Ethereum, the third largest cryptocurrency by market capitalization and the most popular platform for decentralized applications (dApps), is getting an update on January 16 (approximately).
The update is called Constantinople and makes the Ethereum network a little more efficient, paving the way for further changes later. It also brings some important changes for miners on the network.
Here is an overview of exactly what is happening and the steps that the ether owners should take before the fork.
The answer to the second question is really simple: there is no need to do anything. The imminent update, even if technically a fork, will most likely not be litigation, which means that there is no disagreement about whether it should happen. This means that Ethereum will not split into two separate currencies next Wednesday. If all goes well and the odds are good, ether participations will be exactly the same before and after the fork, regardless of whether the ether is on a private wallet or an exchange.
And no, the ether holders will not receive a new coin; if you see information on it somewhere, it's a scam or a mostly irrelevant project that's just trying to draw attention to the confusion that surrounds every fork of cryptocurrency (which is why I'm mainly calling Constantinople an update and not a fork).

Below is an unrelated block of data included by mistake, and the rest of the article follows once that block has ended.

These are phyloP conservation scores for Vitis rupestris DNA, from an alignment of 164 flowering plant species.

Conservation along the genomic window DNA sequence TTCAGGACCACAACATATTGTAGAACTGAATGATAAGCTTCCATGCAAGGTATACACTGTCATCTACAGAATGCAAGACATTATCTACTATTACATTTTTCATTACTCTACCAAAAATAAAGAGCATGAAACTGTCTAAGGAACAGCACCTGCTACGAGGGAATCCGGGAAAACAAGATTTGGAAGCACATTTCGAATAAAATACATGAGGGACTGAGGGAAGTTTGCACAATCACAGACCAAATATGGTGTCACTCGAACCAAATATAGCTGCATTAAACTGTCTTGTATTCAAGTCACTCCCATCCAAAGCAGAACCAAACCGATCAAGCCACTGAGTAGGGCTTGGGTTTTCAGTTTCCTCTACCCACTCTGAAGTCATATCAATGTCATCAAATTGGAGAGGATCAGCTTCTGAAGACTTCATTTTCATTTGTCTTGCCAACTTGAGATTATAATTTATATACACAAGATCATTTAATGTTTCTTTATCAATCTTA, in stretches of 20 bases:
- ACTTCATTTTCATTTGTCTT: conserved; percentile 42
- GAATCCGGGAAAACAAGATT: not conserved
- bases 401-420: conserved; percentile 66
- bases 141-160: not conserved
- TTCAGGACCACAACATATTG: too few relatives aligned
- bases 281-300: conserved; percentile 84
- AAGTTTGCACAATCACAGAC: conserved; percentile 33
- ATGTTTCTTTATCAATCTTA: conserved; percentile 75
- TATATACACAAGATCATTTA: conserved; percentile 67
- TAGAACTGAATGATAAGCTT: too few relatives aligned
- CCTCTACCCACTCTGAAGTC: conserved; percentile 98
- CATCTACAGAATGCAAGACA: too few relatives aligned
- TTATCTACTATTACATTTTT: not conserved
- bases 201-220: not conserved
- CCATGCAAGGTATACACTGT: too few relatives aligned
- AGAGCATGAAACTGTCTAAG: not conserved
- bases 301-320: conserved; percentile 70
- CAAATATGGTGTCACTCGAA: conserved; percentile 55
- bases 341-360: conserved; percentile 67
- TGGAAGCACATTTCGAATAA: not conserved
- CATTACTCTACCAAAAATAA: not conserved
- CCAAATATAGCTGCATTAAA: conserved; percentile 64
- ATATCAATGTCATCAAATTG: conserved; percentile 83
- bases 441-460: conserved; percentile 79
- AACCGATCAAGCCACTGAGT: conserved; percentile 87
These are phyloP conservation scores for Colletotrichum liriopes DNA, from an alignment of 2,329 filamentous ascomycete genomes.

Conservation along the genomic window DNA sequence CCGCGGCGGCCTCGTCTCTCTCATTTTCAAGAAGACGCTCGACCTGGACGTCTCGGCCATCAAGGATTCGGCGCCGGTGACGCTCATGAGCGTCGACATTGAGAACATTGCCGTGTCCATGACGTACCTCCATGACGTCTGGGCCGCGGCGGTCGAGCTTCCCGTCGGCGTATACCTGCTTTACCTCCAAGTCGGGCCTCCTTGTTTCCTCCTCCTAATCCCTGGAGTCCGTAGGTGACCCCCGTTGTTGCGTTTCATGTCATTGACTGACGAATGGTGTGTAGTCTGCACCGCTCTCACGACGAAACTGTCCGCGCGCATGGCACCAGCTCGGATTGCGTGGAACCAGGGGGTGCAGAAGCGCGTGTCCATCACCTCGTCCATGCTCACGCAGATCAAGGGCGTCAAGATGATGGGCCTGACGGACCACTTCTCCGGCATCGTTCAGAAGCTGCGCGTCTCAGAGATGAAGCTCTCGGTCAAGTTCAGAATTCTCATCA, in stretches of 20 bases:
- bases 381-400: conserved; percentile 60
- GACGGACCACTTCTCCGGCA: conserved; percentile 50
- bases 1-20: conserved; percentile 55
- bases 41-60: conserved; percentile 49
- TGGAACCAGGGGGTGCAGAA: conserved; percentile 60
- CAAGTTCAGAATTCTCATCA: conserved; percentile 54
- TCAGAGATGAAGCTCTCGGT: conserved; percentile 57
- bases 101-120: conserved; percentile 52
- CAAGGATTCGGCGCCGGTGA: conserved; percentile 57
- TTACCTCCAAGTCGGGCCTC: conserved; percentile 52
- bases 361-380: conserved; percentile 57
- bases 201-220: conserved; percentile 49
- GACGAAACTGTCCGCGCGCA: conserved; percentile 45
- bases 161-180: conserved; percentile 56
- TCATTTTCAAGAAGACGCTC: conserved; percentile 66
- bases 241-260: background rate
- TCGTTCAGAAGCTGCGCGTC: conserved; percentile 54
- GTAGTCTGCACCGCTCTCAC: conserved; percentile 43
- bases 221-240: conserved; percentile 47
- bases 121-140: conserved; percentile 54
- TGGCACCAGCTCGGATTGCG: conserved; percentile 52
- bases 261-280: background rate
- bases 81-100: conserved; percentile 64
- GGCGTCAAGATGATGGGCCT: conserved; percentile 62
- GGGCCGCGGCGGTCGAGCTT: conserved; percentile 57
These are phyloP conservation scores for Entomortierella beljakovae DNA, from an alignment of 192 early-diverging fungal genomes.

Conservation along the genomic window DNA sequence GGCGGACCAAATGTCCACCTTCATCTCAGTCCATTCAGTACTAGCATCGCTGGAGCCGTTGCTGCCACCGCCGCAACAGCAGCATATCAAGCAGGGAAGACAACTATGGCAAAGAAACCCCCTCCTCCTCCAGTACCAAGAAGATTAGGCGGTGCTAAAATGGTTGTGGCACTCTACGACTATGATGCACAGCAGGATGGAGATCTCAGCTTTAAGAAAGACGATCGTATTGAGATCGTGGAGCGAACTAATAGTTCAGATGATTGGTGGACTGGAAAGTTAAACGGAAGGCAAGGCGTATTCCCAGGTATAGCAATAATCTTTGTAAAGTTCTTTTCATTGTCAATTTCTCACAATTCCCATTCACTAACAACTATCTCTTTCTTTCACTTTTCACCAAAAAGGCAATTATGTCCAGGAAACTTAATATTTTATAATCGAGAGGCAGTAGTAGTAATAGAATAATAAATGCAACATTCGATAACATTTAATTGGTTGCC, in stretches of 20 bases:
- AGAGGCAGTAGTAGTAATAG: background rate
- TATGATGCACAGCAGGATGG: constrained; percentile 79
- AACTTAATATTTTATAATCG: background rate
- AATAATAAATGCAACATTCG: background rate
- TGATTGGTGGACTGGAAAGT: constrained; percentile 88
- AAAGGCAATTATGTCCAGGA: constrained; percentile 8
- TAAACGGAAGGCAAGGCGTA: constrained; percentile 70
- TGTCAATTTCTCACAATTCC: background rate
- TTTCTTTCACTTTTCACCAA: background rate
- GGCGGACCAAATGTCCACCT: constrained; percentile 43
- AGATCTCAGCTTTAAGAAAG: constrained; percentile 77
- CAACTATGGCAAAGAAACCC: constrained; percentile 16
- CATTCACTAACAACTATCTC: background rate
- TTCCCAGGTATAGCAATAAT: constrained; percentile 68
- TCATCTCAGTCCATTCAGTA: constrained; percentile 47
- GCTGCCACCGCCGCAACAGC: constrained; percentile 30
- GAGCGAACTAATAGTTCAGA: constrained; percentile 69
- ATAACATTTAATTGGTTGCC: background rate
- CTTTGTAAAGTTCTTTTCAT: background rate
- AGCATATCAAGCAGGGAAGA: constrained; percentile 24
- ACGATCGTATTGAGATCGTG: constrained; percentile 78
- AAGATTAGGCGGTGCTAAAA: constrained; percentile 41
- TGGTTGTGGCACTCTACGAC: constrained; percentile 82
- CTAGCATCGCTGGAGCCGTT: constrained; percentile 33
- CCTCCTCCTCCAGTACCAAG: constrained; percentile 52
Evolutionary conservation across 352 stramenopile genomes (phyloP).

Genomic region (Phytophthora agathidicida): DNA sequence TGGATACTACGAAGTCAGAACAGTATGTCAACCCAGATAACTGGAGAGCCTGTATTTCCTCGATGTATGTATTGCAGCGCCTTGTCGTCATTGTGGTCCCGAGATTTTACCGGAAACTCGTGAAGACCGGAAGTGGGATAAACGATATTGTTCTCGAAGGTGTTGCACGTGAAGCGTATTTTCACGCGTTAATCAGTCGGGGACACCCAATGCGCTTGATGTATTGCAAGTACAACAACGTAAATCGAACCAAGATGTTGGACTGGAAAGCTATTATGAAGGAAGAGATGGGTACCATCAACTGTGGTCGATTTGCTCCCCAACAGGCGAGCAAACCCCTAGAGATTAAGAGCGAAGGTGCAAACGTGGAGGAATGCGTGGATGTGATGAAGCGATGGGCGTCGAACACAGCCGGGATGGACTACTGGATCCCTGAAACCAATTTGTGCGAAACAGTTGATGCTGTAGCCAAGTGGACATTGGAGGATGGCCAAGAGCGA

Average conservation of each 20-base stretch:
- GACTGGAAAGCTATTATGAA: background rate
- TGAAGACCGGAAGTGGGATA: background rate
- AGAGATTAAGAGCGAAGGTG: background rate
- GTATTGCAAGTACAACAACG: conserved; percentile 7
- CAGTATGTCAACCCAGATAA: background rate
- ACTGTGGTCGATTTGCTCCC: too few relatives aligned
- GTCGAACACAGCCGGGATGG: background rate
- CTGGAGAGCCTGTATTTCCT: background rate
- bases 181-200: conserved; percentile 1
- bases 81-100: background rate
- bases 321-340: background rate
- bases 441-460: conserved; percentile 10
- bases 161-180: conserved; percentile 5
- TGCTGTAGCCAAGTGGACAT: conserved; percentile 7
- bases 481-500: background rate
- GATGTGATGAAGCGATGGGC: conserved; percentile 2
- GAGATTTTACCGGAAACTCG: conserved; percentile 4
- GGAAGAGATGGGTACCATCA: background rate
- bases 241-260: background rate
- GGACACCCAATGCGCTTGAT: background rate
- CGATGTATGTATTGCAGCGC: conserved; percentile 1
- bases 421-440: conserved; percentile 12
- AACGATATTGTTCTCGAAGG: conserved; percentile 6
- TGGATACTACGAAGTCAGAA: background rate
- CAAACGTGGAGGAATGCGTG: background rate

IMO the Ethereum community should consider adopting @zcashcoThe terminology of calling things like "network updates" of Constantinople and reserving "fork" for fractions that leave 2+ feasible chains. Too many people ask me lately where they can unload their non-Constantinople coins …
– Vitalik Non-giver of Ether (@VitalikButerin) 10 January 2019
Ethereum operators and miners will have to update their software before updating; links can be found here.
Note that the date of January 16th for the update is approximate. The update should take place when the 7.09 million block of the Ethereum blockchain is drawn, which is currently approximately Wednesday, January, 16, 8pm UTC, but the exact time will change slightly as the new blocks do not they are always in the same time frame.
Opening the way for a faster future
With that out of the way, there are still some things you should know about this update.
Constantinople consists of five EIP proposals (Ethueum Improvement Proposals), which are documents that explain a new feature or change in the Ethereum code. Explaining them in detail might be a bit too technical for most users, but here is an overview of the most important changes they make.
Four of the EIPs – EIP 145, 1014, 1052 and 1283 – describe various technical improvements, which make Ethereum a little more efficient, cheaper to use and paves the way for future updates. In short, they are nice, they are necessary, but they are not something that the vast majority of users will notice in everyday use.
EIP 1014 deserves to be identified as it allows you to interact with the Ethereum addresses that have not yet been created. This is important as it will be used for so-called status channels, which (hopefully) will be an important scaling solution for Ethereum, allowing the execution of certain transactions on a separate blockchain. Remember how Cryptokittes stopped the Ethereum arrest? Well, thanks to the status channels, games like Cryptokitties will be able to live on Ethereum without slowing it down.
From PoW to PoS
The fifth EIP, 1234, makes two important (but closely related) changes. One reduces the reward for mining of Ethereum and the other delays the so-called "difficulty bomb", a mechanism that forces Ethereum to switch to a completely different mode of operation called "stake test" (PoS) ).